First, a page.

Prediction Intervals

A class of people; all of different ages (when measured to the nearest day). If I randomly sample 19 people, how do I predict the next (20th) person's age?

  1. Consider first all 20 people. The 20th person is equally likely to be the youngest, second youngest, third youngest, etc., third oldest, second oldest, oldest. That is, in the ordered list of all 20 people, the 20th person selected is equally likely to occupy any of the positions 1, 2, 3, . . . , 20.
  2. Examine the picture below.

    In this picture the first 19 people have been isolated from the remaining 20th person. If the 20th person is the youngest, then the 20th person "fits in" in the gap to the left of the smallest value. If the 20th person is second youngest, then the 20th person fits in the 2nd gap, and so on. Rephrasing the point made above: The 20th person is equally likely to fall into each of the 20 gaps formed by the first 19 people.

  3. Since there are 20 gaps, each gap carries a probability of 1/20 or 0.05 (5% if you like).
  4. The chance is 0.05 + 0.05 = 0.10 (or 10%) that person 20 falls outside the entire range of the first 19 people. The chance is 0.90 (90%) that selection 20 falls inside the range. As a result, the range from the smallest to largest of the first 19 people is a 90% prediction interval (PI) for the next (subsequent) observation. That's it! That's what a prediction interval is; in specific a 90% PI. Note that the probabilities are obtained from the number of gaps, which is 1 greater than the number of observations. Each gap has probability 1/(n + 1) where n is the sample size.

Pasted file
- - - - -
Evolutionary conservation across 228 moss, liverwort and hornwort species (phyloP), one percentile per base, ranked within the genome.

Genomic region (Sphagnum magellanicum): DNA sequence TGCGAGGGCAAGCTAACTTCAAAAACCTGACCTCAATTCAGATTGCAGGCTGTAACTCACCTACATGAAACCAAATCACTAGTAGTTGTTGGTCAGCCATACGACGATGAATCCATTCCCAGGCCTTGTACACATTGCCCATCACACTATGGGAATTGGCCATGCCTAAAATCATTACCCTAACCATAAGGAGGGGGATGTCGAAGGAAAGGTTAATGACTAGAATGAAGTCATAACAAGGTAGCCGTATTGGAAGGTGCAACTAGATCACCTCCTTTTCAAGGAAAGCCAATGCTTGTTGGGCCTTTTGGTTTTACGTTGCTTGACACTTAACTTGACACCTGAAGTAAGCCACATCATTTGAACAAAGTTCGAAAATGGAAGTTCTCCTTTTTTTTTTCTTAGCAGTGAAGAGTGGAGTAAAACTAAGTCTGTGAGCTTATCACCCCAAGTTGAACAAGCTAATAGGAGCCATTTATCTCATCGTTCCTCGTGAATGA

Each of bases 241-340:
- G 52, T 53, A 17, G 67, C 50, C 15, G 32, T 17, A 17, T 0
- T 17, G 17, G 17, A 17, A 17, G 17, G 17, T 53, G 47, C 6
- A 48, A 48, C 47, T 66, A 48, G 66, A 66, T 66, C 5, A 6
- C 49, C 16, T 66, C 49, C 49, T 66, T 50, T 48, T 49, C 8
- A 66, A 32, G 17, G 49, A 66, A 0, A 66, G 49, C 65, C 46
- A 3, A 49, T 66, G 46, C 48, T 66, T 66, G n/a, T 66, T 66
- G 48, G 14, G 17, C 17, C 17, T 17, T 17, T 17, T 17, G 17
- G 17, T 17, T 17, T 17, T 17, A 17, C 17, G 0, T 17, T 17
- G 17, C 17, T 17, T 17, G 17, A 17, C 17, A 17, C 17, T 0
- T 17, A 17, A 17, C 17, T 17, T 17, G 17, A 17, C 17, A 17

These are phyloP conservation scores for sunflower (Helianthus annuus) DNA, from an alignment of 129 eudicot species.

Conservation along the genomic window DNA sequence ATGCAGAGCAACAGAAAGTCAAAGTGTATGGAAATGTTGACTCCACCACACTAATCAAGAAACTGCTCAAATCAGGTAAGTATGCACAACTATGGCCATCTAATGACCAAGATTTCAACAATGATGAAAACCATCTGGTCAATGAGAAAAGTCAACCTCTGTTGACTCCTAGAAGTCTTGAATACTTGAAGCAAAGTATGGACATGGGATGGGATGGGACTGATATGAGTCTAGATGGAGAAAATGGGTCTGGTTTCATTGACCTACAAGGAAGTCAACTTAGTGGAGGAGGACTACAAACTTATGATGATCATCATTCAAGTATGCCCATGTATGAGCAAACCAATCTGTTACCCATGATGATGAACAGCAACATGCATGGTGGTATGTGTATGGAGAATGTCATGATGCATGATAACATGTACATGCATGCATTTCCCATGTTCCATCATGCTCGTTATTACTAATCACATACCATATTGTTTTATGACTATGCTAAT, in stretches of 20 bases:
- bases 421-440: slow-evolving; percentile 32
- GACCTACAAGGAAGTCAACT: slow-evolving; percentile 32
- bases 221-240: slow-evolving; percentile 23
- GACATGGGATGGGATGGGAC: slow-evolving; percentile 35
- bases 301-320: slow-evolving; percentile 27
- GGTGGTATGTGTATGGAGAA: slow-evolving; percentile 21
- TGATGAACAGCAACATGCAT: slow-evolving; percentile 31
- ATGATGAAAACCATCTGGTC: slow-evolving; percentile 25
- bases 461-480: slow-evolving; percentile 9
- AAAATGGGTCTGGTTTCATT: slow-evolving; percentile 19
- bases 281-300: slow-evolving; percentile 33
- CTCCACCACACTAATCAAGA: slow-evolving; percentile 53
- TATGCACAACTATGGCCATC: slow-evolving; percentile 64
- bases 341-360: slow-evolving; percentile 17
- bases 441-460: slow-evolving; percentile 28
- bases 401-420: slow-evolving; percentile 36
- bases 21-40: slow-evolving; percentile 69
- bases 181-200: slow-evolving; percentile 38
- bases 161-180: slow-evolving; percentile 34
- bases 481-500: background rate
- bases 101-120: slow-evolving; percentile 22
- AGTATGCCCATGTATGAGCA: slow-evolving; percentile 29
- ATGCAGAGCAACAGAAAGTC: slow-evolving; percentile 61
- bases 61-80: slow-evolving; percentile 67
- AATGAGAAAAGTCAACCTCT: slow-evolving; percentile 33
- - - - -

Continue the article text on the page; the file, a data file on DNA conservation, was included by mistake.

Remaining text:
5. Here's data for a random sample of 19 people drawn from the class.

    6516 7565 6684 7974 7067 6648 6657 7214 7597 7088 7300 7898 7246 8546 7783 7704 6752 8064 7266

    Begin by sorting the data.

    6516 6648 6657 6684 6752 7067 7088 7214 7246 7266 7300 7565 7597 7704 7783 7898 7974 8064 8546

    The 90% PI is then (6516, 8546). We write intervals like this with the small value first. Read it: "Betweeen 6516 and 8546." The values that define this interval are called the bounds of the interval. 6516 is the lower bound and 8546 is the upper bound. (Some people use the term endpoint in place of bound.) The percentage (here 90%) is called the confidence level or procedural reliability for the procedure.
  6. Of course maybe you don't need to be 90% confident in your result. If we move in one observation from each end, covering two more gaps at 5% each, we obtain an 80% PI. For the data above this 80% PI is (6648, 8064). Below you see a dotplot that marks of a number of prediction intervals. Make sure you grasp the relationship between the confidence (or reliability) level of the procedure (the %) and the width of the interval.



Like almost all statistical intervals, this one can be a little tricky to interpret -- it requires some thought. For example, the 90% PI of (6516, 8546) given above is intended to predict the age of the next randomly selected person in the class. It turns out that, of the remaining students in the class, 55 of 56-- that's 0.9821 or 98.21%--have age between 6516 and 6546. This is the conundrum: The reasoning used to develop this only works when talking about "random data." Once a sample is selected it becomes non-random. This may be easier to see by looking at the graph above. Before seeing any data each gap had probability of 5%. Now that we have data, compare the gap between the second and third smallest values (6648 and 6657--only 9 days apart) to that between the fifth and sixth smallest values (6752 and 7067--that's 315 days apart). Common sense tells us that it's far more likely that the twentieth observation will fall in the larger gap.

The 90% refers to the average predictive success of the entire procedure. That is, if I repeated the following

  • sample 19 people at random,
  • form the 90% PI,
  • sample a twentieth person at random

then 90% of the time the twentieth person falls within the bounds of the interval. Another way of thinking about it is that if repeated over and over, on average 90% of the remaining students would fall within the prediction bounds. Not in any one case, but on average.

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